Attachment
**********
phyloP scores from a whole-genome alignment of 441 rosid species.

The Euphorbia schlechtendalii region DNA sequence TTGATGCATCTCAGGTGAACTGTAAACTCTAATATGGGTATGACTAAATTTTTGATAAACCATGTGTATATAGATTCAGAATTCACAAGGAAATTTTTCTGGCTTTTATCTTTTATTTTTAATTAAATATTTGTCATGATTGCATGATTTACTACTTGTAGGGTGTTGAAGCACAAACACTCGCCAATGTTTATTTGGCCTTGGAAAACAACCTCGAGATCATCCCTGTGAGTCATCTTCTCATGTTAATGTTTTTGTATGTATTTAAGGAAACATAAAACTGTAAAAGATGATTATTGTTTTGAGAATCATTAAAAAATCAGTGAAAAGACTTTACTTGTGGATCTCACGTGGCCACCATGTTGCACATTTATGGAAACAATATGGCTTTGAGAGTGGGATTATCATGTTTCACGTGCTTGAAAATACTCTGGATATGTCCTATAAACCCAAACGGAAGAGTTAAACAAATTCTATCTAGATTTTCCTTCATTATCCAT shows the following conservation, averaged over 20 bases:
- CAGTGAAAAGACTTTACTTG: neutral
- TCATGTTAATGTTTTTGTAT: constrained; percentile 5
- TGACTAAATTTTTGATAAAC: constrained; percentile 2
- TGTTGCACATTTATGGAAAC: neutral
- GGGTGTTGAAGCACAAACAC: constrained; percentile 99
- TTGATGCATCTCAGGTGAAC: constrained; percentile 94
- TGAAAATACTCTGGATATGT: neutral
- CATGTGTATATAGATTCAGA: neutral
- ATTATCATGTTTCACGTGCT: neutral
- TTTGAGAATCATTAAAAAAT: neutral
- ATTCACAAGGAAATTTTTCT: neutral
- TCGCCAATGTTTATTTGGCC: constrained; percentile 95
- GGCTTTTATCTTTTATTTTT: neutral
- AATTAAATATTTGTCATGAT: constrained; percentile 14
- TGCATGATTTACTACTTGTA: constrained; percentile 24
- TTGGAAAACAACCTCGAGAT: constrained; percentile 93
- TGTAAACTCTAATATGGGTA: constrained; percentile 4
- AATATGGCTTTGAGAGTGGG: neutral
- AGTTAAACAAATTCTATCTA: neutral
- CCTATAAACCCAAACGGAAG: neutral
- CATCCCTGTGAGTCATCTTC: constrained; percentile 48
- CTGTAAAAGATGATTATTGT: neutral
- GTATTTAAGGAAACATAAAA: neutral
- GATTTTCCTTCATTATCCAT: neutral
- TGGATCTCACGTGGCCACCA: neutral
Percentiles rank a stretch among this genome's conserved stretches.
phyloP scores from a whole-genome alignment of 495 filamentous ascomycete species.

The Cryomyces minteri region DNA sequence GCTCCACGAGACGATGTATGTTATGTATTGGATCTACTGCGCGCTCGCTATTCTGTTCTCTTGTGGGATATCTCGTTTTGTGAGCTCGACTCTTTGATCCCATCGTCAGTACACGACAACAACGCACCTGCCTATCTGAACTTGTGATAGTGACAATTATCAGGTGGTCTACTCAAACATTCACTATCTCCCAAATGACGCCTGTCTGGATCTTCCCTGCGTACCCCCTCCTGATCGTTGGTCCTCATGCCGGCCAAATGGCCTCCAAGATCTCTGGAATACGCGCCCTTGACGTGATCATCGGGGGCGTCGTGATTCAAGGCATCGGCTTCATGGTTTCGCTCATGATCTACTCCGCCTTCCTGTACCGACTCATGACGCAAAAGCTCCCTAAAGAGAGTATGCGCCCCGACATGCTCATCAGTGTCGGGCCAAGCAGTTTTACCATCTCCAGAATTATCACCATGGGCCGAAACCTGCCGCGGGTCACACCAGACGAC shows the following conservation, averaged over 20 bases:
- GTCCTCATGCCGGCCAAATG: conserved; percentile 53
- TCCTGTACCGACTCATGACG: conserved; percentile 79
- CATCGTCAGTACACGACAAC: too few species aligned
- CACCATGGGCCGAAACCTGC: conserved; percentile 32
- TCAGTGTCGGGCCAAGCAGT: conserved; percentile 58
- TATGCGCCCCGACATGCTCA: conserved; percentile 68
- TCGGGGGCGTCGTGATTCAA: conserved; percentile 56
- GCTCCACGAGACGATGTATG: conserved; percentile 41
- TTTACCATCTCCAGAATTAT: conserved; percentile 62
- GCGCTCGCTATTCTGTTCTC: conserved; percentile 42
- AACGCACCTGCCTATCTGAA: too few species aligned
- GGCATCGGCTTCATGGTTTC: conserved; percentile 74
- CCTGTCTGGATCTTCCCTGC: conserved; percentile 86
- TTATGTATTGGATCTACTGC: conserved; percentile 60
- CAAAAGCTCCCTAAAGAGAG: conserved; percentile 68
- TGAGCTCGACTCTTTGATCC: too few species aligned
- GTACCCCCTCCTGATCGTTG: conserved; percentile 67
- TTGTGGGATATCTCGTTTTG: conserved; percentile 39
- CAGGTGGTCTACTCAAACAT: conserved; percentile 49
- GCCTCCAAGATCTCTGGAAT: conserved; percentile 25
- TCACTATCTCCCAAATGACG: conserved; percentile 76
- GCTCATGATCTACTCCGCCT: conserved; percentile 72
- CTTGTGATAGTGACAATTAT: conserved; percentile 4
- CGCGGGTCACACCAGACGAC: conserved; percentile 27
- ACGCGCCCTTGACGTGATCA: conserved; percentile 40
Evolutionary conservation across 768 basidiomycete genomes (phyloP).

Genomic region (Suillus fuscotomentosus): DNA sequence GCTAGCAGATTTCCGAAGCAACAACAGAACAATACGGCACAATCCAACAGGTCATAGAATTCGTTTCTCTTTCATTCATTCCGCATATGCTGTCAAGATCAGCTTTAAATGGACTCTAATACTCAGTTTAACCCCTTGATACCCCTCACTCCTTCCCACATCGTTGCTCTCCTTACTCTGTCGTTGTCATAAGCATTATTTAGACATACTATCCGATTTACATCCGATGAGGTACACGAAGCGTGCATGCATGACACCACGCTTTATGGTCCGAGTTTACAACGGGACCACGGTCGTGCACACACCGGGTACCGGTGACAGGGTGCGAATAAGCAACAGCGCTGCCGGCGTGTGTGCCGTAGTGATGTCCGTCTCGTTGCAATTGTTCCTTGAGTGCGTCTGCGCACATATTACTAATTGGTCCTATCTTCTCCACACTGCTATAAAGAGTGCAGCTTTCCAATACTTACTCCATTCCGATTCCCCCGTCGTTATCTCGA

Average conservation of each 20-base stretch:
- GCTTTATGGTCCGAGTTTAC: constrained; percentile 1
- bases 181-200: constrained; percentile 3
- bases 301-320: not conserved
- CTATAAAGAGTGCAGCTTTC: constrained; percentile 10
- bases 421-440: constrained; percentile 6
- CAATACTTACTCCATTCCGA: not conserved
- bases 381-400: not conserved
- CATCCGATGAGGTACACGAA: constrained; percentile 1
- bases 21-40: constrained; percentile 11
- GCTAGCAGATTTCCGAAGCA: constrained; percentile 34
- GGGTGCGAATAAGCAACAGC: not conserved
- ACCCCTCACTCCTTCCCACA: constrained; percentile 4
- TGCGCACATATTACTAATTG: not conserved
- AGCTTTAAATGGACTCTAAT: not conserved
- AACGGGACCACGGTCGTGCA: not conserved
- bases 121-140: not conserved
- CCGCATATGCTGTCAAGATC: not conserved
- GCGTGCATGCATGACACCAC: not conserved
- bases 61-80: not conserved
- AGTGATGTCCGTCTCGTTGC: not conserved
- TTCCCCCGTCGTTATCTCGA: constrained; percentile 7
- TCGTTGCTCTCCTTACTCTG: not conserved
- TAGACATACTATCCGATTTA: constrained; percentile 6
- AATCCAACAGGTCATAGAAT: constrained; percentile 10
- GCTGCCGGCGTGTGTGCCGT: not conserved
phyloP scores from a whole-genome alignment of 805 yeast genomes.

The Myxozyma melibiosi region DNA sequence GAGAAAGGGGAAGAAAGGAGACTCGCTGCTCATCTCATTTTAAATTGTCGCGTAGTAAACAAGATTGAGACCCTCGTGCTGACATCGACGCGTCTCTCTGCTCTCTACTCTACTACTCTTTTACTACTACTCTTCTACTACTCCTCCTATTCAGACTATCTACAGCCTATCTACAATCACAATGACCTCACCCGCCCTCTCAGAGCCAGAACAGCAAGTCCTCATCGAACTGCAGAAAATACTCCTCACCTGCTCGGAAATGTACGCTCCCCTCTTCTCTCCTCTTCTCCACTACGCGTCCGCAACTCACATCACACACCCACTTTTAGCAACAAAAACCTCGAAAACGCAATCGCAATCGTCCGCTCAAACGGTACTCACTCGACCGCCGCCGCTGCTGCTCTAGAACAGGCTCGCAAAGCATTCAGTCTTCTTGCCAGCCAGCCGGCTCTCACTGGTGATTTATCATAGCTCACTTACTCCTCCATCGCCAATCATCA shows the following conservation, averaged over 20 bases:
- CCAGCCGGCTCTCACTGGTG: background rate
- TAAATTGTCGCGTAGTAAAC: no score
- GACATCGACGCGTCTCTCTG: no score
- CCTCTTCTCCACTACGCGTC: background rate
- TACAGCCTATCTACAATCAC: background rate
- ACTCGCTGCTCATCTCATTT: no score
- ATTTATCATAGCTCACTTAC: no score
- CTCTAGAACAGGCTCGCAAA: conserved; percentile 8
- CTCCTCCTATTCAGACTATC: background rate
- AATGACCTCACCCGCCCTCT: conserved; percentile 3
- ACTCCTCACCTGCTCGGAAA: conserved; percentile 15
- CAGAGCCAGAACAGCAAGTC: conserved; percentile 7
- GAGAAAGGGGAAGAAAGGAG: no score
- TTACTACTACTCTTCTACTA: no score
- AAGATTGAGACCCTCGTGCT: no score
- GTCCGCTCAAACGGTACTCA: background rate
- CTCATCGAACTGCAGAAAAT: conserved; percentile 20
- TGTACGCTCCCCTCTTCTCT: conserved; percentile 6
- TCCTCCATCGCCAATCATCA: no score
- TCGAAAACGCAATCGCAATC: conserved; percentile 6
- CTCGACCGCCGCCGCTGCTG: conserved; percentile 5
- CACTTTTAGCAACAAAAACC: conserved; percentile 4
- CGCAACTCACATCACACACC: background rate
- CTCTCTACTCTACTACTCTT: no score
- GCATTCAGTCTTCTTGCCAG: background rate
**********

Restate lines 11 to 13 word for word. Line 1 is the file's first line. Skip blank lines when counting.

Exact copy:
- ATTATCATGTTTCACGTGCT: neutral
- TTTGAGAATCATTAAAAAAT: neutral
- ATTCACAAGGAAATTTTTCT: neutral